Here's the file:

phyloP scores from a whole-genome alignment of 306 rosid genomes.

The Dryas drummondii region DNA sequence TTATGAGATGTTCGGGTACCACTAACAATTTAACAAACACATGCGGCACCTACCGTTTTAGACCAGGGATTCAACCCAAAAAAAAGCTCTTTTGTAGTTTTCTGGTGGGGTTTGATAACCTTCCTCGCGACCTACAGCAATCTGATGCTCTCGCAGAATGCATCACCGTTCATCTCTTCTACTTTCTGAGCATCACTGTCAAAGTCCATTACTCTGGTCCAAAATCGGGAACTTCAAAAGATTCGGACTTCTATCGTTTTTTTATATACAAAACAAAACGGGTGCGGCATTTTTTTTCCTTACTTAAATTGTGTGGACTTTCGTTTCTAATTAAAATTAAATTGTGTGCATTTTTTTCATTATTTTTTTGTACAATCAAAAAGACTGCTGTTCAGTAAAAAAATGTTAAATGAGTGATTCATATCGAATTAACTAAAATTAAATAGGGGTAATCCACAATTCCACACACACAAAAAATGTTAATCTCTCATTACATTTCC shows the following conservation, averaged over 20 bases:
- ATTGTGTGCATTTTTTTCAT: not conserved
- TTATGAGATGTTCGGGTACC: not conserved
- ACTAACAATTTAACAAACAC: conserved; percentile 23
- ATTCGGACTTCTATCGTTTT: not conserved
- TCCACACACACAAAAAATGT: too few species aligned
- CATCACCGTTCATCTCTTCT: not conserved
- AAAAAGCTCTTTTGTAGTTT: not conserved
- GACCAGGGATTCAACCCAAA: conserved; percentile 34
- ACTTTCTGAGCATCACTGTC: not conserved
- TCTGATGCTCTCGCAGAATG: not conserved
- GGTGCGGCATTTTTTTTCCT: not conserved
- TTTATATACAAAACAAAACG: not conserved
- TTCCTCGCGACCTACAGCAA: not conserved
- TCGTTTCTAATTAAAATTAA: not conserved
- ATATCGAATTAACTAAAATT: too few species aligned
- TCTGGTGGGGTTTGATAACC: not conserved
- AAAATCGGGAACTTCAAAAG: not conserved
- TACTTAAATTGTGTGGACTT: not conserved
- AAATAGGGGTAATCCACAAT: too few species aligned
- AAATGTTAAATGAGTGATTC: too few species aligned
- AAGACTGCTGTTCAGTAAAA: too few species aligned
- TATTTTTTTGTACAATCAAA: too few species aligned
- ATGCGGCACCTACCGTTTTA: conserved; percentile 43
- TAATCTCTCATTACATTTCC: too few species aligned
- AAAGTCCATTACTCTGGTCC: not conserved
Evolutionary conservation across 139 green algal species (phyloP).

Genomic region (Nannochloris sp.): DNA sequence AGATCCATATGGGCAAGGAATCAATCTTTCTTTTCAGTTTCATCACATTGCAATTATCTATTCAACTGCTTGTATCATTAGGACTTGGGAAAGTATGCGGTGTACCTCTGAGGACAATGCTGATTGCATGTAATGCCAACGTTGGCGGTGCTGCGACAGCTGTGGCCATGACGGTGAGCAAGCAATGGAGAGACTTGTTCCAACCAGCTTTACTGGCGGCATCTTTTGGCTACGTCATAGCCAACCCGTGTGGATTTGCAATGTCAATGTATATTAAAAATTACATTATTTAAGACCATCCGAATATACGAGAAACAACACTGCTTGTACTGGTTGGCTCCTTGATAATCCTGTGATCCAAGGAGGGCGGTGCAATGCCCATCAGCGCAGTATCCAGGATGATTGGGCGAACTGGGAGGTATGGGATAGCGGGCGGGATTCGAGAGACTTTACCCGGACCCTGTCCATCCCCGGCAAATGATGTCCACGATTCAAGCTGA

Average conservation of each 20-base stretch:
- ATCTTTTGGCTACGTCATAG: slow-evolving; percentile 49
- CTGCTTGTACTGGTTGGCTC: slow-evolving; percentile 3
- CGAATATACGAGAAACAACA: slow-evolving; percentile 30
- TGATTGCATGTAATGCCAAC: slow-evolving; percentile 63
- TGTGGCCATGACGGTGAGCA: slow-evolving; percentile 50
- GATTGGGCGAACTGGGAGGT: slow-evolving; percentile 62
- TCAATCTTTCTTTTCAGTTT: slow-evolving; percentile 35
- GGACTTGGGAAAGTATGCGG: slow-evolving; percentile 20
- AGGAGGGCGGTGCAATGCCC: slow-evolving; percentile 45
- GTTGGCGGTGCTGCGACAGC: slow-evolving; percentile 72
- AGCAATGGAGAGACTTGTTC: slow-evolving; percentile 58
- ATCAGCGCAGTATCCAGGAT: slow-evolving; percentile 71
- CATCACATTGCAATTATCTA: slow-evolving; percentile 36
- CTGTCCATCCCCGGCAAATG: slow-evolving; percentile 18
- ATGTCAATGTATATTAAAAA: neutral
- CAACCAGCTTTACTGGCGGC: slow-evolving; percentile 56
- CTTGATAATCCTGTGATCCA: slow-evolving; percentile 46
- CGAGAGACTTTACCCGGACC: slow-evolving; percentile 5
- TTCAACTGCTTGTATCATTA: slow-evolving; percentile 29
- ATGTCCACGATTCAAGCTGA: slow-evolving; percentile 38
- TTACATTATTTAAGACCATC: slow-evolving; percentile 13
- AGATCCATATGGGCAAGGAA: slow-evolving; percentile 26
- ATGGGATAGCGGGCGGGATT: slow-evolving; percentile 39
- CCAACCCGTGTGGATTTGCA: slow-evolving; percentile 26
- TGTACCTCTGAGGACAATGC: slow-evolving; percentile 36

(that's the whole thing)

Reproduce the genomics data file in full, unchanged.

phyloP scores from a whole-genome alignment of 306 rosid genomes.

The Dryas drummondii region DNA sequence TTATGAGATGTTCGGGTACCACTAACAATTTAACAAACACATGCGGCACCTACCGTTTTAGACCAGGGATTCAACCCAAAAAAAAGCTCTTTTGTAGTTTTCTGGTGGGGTTTGATAACCTTCCTCGCGACCTACAGCAATCTGATGCTCTCGCAGAATGCATCACCGTTCATCTCTTCTACTTTCTGAGCATCACTGTCAAAGTCCATTACTCTGGTCCAAAATCGGGAACTTCAAAAGATTCGGACTTCTATCGTTTTTTTATATACAAAACAAAACGGGTGCGGCATTTTTTTTCCTTACTTAAATTGTGTGGACTTTCGTTTCTAATTAAAATTAAATTGTGTGCATTTTTTTCATTATTTTTTTGTACAATCAAAAAGACTGCTGTTCAGTAAAAAAATGTTAAATGAGTGATTCATATCGAATTAACTAAAATTAAATAGGGGTAATCCACAATTCCACACACACAAAAAATGTTAATCTCTCATTACATTTCC shows the following conservation, averaged over 20 bases:
- ATTGTGTGCATTTTTTTCAT: not conserved
- TTATGAGATGTTCGGGTACC: not conserved
- ACTAACAATTTAACAAACAC: conserved; percentile 23
- ATTCGGACTTCTATCGTTTT: not conserved
- TCCACACACACAAAAAATGT: too few species aligned
- CATCACCGTTCATCTCTTCT: not conserved
- AAAAAGCTCTTTTGTAGTTT: not conserved
- GACCAGGGATTCAACCCAAA: conserved; percentile 34
- ACTTTCTGAGCATCACTGTC: not conserved
- TCTGATGCTCTCGCAGAATG: not conserved
- GGTGCGGCATTTTTTTTCCT: not conserved
- TTTATATACAAAACAAAACG: not conserved
- TTCCTCGCGACCTACAGCAA: not conserved
- TCGTTTCTAATTAAAATTAA: not conserved
- ATATCGAATTAACTAAAATT: too few species aligned
- TCTGGTGGGGTTTGATAACC: not conserved
- AAAATCGGGAACTTCAAAAG: not conserved
- TACTTAAATTGTGTGGACTT: not conserved
- AAATAGGGGTAATCCACAAT: too few species aligned
- AAATGTTAAATGAGTGATTC: too few species aligned
- AAGACTGCTGTTCAGTAAAA: too few species aligned
- TATTTTTTTGTACAATCAAA: too few species aligned
- ATGCGGCACCTACCGTTTTA: conserved; percentile 43
- TAATCTCTCATTACATTTCC: too few species aligned
- AAAGTCCATTACTCTGGTCC: not conserved
Evolutionary conservation across 139 green algal species (phyloP).

Genomic region (Nannochloris sp.): DNA sequence AGATCCATATGGGCAAGGAATCAATCTTTCTTTTCAGTTTCATCACATTGCAATTATCTATTCAACTGCTTGTATCATTAGGACTTGGGAAAGTATGCGGTGTACCTCTGAGGACAATGCTGATTGCATGTAATGCCAACGTTGGCGGTGCTGCGACAGCTGTGGCCATGACGGTGAGCAAGCAATGGAGAGACTTGTTCCAACCAGCTTTACTGGCGGCATCTTTTGGCTACGTCATAGCCAACCCGTGTGGATTTGCAATGTCAATGTATATTAAAAATTACATTATTTAAGACCATCCGAATATACGAGAAACAACACTGCTTGTACTGGTTGGCTCCTTGATAATCCTGTGATCCAAGGAGGGCGGTGCAATGCCCATCAGCGCAGTATCCAGGATGATTGGGCGAACTGGGAGGTATGGGATAGCGGGCGGGATTCGAGAGACTTTACCCGGACCCTGTCCATCCCCGGCAAATGATGTCCACGATTCAAGCTGA

Average conservation of each 20-base stretch:
- ATCTTTTGGCTACGTCATAG: slow-evolving; percentile 49
- CTGCTTGTACTGGTTGGCTC: slow-evolving; percentile 3
- CGAATATACGAGAAACAACA: slow-evolving; percentile 30
- TGATTGCATGTAATGCCAAC: slow-evolving; percentile 63
- TGTGGCCATGACGGTGAGCA: slow-evolving; percentile 50
- GATTGGGCGAACTGGGAGGT: slow-evolving; percentile 62
- TCAATCTTTCTTTTCAGTTT: slow-evolving; percentile 35
- GGACTTGGGAAAGTATGCGG: slow-evolving; percentile 20
- AGGAGGGCGGTGCAATGCCC: slow-evolving; percentile 45
- GTTGGCGGTGCTGCGACAGC: slow-evolving; percentile 72
- AGCAATGGAGAGACTTGTTC: slow-evolving; percentile 58
- ATCAGCGCAGTATCCAGGAT: slow-evolving; percentile 71
- CATCACATTGCAATTATCTA: slow-evolving; percentile 36
- CTGTCCATCCCCGGCAAATG: slow-evolving; percentile 18
- ATGTCAATGTATATTAAAAA: neutral
- CAACCAGCTTTACTGGCGGC: slow-evolving; percentile 56
- CTTGATAATCCTGTGATCCA: slow-evolving; percentile 46
- CGAGAGACTTTACCCGGACC: slow-evolving; percentile 5
- TTCAACTGCTTGTATCATTA: slow-evolving; percentile 29
- ATGTCCACGATTCAAGCTGA: slow-evolving; percentile 38
- TTACATTATTTAAGACCATC: slow-evolving; percentile 13
- AGATCCATATGGGCAAGGAA: slow-evolving; percentile 26
- ATGGGATAGCGGGCGGGATT: slow-evolving; percentile 39
- CCAACCCGTGTGGATTTGCA: slow-evolving; percentile 26
- TGTACCTCTGAGGACAATGC: slow-evolving; percentile 36